Archive for the 'Tidbits' category

Dasavatharam (stills) unleashed!!!

Yes, something was brewing at the Dasavatharam camp atleast. The first full set of stills and some news was released today.

Not surprisingly, none of the ‘get-ups’ have been revealed. This set of stills just serves as a teaser, marking the start of the publicity in the run-up to the movie’s release.

The stills feature Kamal, Asin and Mallika predominantly. Some of them match with a few released earlier on Mallika’s Web-site.

Some of the rumours that surfaced earlier are now confirmed with the release of these stills.

Other details that have come up:

  • Two more songs are to be picturised. They will cost about 3 crore (30 million) Rupees and sets for the same are being worked upon currently.
  • The audio will be released in October.
  • A fight sequence with Kamal pitted against Kamal himself was shot for 20 days, employing a Hollywood stunt director. Another chase sequence was filmed in Chidambaram.
  • While Asin dubs for herself for the first time, Kamal is supposed to have used a different voice for each character he plays. Meanwhile, 5000 people have dubbed for a scene involving around 10000 people!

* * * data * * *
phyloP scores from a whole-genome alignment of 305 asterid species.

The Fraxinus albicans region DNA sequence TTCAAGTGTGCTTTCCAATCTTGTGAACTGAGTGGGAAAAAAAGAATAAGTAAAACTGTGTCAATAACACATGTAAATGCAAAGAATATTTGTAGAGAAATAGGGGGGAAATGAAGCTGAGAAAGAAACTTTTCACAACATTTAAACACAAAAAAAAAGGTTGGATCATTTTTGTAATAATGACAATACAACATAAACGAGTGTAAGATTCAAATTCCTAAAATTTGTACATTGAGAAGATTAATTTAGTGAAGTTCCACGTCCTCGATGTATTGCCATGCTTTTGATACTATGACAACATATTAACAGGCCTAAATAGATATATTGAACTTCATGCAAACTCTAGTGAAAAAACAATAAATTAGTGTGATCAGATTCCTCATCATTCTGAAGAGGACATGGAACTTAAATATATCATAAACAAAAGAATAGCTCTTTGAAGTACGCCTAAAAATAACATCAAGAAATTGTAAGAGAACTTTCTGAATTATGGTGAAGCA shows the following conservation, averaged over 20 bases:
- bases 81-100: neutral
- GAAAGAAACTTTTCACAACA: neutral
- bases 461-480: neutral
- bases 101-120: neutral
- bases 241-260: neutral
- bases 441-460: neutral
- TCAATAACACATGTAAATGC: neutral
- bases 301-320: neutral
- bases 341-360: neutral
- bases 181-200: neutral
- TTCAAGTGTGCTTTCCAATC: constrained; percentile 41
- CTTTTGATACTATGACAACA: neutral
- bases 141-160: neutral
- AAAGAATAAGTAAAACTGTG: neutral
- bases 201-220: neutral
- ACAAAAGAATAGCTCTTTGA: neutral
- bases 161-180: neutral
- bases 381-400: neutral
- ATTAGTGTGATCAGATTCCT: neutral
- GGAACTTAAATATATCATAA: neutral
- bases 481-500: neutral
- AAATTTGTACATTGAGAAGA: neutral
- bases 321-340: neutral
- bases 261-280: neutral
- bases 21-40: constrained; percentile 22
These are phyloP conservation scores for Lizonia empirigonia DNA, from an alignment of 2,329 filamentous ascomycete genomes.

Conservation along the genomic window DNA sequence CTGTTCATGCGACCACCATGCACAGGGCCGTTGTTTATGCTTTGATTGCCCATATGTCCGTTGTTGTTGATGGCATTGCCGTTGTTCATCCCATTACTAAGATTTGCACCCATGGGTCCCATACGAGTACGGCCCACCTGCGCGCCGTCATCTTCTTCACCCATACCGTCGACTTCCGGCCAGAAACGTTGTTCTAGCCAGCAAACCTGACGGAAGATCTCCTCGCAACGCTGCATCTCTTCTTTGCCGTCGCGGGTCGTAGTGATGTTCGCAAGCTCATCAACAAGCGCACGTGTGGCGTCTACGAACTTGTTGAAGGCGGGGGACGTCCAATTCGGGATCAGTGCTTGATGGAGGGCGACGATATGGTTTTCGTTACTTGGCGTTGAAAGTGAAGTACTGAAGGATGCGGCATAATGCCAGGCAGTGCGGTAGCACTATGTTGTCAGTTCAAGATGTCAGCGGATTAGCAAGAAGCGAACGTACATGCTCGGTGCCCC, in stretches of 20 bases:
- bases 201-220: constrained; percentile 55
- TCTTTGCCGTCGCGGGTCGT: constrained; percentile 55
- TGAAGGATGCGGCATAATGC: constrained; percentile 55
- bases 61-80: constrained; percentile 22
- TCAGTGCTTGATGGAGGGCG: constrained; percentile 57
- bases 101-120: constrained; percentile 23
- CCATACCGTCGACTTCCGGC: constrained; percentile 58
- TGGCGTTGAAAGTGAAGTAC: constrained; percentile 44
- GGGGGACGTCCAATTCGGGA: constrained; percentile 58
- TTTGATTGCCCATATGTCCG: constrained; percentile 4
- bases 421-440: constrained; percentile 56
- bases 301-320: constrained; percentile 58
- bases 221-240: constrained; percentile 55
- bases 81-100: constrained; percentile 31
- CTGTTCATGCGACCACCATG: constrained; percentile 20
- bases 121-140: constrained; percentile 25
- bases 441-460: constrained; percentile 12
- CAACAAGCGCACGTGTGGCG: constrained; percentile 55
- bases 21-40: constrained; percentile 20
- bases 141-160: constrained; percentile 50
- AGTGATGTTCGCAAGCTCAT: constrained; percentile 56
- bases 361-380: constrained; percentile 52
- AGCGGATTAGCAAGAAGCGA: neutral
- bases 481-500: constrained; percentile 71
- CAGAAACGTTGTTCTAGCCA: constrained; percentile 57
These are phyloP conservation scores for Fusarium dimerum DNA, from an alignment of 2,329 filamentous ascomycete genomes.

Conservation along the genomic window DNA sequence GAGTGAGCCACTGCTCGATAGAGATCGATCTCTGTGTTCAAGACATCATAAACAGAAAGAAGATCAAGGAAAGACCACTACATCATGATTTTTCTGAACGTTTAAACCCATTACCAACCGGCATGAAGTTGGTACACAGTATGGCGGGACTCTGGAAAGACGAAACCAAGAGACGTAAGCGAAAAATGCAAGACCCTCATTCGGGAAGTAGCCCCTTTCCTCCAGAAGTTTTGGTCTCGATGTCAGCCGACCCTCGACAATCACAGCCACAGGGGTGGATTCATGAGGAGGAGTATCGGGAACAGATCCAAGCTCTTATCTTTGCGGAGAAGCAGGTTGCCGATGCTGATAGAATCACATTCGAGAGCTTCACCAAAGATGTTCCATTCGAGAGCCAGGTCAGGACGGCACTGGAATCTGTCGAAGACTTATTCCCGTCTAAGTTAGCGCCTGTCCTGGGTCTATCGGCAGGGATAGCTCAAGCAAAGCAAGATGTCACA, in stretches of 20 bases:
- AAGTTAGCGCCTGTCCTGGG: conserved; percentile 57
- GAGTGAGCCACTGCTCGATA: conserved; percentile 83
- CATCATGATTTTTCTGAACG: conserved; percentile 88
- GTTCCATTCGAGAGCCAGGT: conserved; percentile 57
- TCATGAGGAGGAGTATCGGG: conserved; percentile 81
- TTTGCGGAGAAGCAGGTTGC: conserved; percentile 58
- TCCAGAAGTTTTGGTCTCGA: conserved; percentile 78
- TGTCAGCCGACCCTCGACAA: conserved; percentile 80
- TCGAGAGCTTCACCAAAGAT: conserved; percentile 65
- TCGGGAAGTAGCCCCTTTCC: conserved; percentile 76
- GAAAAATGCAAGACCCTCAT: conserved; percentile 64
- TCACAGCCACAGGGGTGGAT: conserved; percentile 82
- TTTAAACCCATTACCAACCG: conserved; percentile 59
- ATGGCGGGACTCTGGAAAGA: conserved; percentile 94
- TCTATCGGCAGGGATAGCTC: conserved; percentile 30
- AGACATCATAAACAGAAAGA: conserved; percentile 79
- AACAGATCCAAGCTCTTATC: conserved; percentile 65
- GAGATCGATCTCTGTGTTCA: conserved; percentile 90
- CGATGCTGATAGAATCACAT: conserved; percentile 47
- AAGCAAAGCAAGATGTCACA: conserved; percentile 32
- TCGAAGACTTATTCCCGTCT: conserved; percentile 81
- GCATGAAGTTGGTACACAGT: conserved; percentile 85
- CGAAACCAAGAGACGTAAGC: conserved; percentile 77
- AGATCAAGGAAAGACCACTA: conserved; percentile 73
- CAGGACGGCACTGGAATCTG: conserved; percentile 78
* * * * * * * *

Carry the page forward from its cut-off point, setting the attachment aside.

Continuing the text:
• English and Japanese linguists have been used for the movie.
  • Several directors have acted in the movie.

Today’s news seems to indicate that a Diwali release isn’t likely. We are probably looking at December.

Read detailed reports and enjoy more stills on The Hindu, Sify.com, Behindwoods and IndiaGlitz.

[Picture courtesy: BehindWoods]

Kamal A2Z: Avargal

Editor’s Note:
Another reader joins the series! Just about a week more left for ‘A’. C’mon folks!

by Mahesh

I confess that this is not the first movie that would come to mind when you think Kamal Haasan, but for me it does. As Janardhanan, Kamal did not impress me much, but as Junior he did. I became a fan then and continue to be one. I do not recall much about the movie as I last watched it about 15 years ago, but a few things stand out till date:

  1. Kamal acts as a third hero (if you can call it that) in the movie! Talks a ton of the man who is used to care more about the role than his presence.
  2. As a Malayalee accountant Janardhanan, Kamal impressed with his ability to converse in a Malayalam-tinged Tamil.